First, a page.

Semiautonomous Cars Have Flaws. That’s Why They Need Tests

These days, modern cars come with sophisticated driver assistance tools, like adaptive cruise control, which maintains a set distance from the car in front, and active steering, which keeps a vehicle in its lane. They can also brake automatically if the driver doesn’t spot a stopped object ahead, and warn when there’s a motorbike hovering in a driver’s blind spot. These features are the start of the promise of our autonomous future, where cars will drive themselves and we will be but passengers in a self-driving world.

Automakers bundle these systems up with fancy names, like Tesla’s Autopilot, or Mercedes-Benz's Drive Pilot. But they're still being refined and developed—and are at different stages of capabilities. In a series of road tests with five high-end cars, including two Teslas, the Insurance Institute for Highway Safety found that “some systems handled some situations better than others,” according to chief research officer David Zuby. And, more crucially, “today's systems aren't robust substitutes for human drivers.”

So until that moment comes—when fully autonomous cars are predictably safe—the IIHS wants to build a safety ranking system, just like how it rates cars for safety in crash tests. Car buyers can use that information to decide which features suit their driving needs, and they will become an increasingly important purchase factor as semiautonomous features make their way into more and more vehicles.

For instance, twenty automakers have pledged to include automatic emergency braking as standard by 2025, a feature that should help reduce rear-end collisions. But when the IIHS drove its group of cars towards a stationary target, they didn’t all stop. The Mercedes E-class, BMW 5 series, and Volvo S90 managed to brake to a halt from 31 mph. A Tesla Model S and Model 3 didn’t, but they did slow down to reduce the severity of the impact, which is the way Tesla claims its system is designed to work.

When adaptive cruise control was turned on, all the vehicles managed to brake for the stopped object, and the IIHS says the Teslas braked earlier and smoother, whereas the Volvo slammed on the brakes at the last second. All the vehicles also managed to stop when the car in front of them changed lane, revealing a stopped object. This is an important test as it’s something that all the owners manuals warn the systems may not respond properly to. The the cars computers are designed to ignore most stationary objects, to avoid slamming on the brakes for every overhead street sign or roadside bench. But that does mean they can miss obstacles that come out of nowhere, like when a Tesla hit a fire truck, parked on the freeway, in January. (The manuals all say the human has to stay aware and ready to take over.)

Having two Teslas in the test allows for some interesting comparisons between the company’s original and updated Autopilot: the Model S was from 2016, with older hardware and software; the Model 3 was new, with Tesla’s upgraded camera suite and latest operating system. When the researchers took the cars from the track to the street, they noticed instances in all of the cars where they didn’t brake properly for stopped cars ahead, except the Model 3 which did spot the cars and stop. But the flip side is the researchers noted 12 times the Model 3 unexpectedly slowed down for no reason, as if it spotted something in its path. When they reviewed video of the drives they worked out at least seven were probably because of tree shadows on the road.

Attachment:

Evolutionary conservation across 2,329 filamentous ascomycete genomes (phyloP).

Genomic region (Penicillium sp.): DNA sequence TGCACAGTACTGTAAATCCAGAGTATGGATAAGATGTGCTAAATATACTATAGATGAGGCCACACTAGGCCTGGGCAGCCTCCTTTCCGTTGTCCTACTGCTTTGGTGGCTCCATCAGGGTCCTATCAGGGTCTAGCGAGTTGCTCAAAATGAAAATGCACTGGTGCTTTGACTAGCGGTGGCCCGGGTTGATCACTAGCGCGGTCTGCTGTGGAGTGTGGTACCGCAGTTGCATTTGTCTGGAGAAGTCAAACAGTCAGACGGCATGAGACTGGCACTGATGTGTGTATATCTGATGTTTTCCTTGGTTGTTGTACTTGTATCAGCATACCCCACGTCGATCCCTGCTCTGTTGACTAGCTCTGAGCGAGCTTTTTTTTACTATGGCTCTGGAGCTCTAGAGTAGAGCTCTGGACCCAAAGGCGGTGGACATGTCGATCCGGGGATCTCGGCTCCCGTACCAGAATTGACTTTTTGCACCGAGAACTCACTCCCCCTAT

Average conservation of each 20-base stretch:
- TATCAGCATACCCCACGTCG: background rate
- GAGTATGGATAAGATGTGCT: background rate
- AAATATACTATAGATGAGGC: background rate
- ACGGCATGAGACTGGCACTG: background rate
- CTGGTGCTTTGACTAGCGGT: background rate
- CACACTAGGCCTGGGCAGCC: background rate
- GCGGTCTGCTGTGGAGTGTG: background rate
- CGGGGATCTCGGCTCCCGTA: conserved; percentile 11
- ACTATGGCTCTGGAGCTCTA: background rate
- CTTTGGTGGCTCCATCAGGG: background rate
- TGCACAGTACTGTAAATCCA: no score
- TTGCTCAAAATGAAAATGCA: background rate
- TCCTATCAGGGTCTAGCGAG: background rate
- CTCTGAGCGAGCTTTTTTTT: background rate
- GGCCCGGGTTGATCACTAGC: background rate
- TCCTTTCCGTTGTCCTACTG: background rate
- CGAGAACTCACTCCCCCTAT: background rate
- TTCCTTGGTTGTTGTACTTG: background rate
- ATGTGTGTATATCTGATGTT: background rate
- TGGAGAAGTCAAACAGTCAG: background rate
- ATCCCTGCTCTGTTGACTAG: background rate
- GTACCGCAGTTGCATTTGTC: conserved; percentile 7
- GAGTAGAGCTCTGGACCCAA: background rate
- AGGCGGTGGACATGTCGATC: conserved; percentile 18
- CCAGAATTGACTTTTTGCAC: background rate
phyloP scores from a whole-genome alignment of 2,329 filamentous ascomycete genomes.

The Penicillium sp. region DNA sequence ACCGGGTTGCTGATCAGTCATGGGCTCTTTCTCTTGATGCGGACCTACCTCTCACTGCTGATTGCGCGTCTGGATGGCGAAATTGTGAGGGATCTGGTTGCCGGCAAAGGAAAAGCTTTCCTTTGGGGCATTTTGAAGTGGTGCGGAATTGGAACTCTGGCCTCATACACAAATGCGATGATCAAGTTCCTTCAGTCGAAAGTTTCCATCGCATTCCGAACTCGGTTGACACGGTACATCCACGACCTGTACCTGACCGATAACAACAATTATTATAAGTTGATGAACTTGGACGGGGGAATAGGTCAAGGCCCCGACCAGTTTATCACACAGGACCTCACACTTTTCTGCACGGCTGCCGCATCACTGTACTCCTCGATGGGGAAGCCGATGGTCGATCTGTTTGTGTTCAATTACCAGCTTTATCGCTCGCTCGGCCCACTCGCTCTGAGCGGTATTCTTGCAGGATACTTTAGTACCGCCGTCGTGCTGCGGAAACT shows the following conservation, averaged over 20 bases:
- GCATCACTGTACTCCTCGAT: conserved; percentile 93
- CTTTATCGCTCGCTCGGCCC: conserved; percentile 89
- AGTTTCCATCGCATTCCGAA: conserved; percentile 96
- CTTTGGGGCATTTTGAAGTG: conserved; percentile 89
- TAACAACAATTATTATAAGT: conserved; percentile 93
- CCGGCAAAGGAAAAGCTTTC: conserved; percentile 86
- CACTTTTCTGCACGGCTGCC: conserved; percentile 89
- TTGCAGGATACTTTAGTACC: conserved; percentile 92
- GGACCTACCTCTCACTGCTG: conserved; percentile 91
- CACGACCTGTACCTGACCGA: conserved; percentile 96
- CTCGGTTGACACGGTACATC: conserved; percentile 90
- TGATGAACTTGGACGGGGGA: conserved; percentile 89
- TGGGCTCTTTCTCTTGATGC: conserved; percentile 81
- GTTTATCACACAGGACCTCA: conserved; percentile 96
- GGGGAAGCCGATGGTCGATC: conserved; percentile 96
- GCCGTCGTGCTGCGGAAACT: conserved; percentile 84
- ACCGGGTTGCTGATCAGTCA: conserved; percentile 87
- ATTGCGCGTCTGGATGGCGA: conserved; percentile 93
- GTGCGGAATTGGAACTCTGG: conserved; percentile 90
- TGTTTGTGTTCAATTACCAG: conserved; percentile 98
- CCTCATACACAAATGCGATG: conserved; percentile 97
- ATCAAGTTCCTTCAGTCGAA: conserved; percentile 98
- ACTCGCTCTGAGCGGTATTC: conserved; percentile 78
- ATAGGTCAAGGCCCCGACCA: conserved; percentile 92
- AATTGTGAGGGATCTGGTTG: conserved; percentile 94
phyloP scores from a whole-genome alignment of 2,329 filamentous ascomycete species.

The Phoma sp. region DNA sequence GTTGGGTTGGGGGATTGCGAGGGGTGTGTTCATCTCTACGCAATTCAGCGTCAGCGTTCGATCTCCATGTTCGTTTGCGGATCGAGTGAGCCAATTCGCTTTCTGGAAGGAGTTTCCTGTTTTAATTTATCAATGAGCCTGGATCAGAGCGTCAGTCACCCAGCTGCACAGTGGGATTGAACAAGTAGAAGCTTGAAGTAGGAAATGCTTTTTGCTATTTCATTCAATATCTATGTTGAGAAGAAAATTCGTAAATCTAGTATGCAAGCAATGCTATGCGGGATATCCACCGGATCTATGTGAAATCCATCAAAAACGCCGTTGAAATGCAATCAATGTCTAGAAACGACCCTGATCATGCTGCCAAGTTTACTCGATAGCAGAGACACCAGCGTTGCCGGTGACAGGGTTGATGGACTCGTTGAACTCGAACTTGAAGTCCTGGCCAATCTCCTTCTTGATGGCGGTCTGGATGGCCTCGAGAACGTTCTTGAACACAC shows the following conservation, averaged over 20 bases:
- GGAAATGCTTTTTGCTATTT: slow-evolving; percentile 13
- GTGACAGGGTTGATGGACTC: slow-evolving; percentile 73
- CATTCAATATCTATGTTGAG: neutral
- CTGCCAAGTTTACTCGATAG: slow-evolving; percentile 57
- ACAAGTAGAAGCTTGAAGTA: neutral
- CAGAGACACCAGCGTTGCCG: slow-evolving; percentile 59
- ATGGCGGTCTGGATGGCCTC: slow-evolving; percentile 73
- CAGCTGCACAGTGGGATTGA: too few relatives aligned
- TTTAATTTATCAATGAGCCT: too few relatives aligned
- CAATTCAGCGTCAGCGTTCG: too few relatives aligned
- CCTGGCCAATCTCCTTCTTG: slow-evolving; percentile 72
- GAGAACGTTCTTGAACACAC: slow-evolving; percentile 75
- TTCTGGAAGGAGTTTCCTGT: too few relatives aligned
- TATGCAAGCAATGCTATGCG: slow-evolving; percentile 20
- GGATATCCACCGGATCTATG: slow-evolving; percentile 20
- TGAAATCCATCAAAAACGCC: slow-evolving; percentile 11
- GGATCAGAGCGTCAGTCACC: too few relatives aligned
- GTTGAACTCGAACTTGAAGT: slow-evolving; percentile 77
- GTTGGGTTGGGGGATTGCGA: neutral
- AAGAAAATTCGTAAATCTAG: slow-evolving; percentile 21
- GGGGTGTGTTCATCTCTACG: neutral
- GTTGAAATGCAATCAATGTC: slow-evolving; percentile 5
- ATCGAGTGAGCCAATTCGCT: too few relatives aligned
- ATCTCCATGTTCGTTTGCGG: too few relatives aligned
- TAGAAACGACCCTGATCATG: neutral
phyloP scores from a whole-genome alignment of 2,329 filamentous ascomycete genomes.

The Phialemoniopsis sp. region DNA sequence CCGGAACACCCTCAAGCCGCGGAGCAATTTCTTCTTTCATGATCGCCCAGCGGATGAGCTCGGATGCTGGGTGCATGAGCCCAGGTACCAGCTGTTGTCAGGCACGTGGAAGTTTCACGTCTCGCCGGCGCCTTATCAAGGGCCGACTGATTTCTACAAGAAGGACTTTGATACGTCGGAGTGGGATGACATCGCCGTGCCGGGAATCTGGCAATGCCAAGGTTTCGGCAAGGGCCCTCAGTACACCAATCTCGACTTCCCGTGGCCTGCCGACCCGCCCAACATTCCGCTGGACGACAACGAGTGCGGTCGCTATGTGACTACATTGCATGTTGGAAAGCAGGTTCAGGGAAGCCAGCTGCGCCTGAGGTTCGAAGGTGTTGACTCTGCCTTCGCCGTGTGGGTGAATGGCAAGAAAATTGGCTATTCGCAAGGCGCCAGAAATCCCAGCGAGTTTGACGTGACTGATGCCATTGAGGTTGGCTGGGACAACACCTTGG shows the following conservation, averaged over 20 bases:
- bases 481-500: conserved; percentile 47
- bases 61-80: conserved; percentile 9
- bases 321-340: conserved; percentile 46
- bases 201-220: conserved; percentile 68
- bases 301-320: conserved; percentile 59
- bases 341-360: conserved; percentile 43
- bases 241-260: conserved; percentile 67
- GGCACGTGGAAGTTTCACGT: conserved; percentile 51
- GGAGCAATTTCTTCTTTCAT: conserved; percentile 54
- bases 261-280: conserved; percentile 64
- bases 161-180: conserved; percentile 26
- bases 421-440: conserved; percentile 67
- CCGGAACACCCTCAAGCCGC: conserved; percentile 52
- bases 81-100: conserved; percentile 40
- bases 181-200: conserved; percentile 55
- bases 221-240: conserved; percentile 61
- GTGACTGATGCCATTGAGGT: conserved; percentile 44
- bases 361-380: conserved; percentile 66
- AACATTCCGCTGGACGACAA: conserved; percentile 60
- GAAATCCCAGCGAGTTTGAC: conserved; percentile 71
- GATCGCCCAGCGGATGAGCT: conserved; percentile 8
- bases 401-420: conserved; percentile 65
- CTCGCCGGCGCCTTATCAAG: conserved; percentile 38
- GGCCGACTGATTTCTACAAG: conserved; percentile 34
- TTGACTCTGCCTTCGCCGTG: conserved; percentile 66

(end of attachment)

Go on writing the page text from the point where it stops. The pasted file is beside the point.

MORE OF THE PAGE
In steering tests, the Tesla Model 3 and Model S stayed in their lanes well, whereas all the other cars needed the driver to grab the wheel to make it around curves on a track test. On the road, the BMW bounced between the lane lines, and Model S and Volvo S90 also struggled when the road got hilly, and lane markings disappeared over the brow. The Mercedes E-Class did better, and the Model 3 the best.

The IIHS says these tests are just the start, and they’ll expand on them as more cars with more features hit the market, and work with international safety bodies like the UK’s Thatcham. But they already highlight the balancing act that automakers are having to pull off. If their systems are too capable, then they risk the driver’s attention wandering, which is a criticism leveled against Tesla and may have led to a fatal collision in northern California in March.

But if they’re too simplistic, they’re just frustrating to use, and drivers won’t bother. And the basic safety systems, at least, do save lives. IIHS says preventing lane departure crashes alone would save 8000 lives per year. Tesla makes bold safety claims for its Autopilot suite, which are hard to check without data, but the company says it does plan to release regular safety statistics, starting later this quarter, as promised by Elon Musk. He also says his cars are going to get more capable with software updates, changing lane for themselves, for example.

And more advanced assistance tools, that really do allow a driver to switch off, or check their phone, are coming from more mainstream automakers. This round of tests didn’t include Cadillac's capable Super Cruise, which uses a camera to monitors a driver’s gaze. Audi’s Traffic Jam Pilot will take total control of the car under 37 mph, but won’t be available in the US because of the difficulty of dealing with different state laws.

The ultimate reality is most drivers' first encounter with autonomy is going to be with a driver-assistance tool taking on part of the job. So being able to make an informed decision about which car is best, based on how they work, will make everyone feel like a better co-pilot.


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Read more: https://www.wired.com/story/semi-autonomous-cars-safety-tests/

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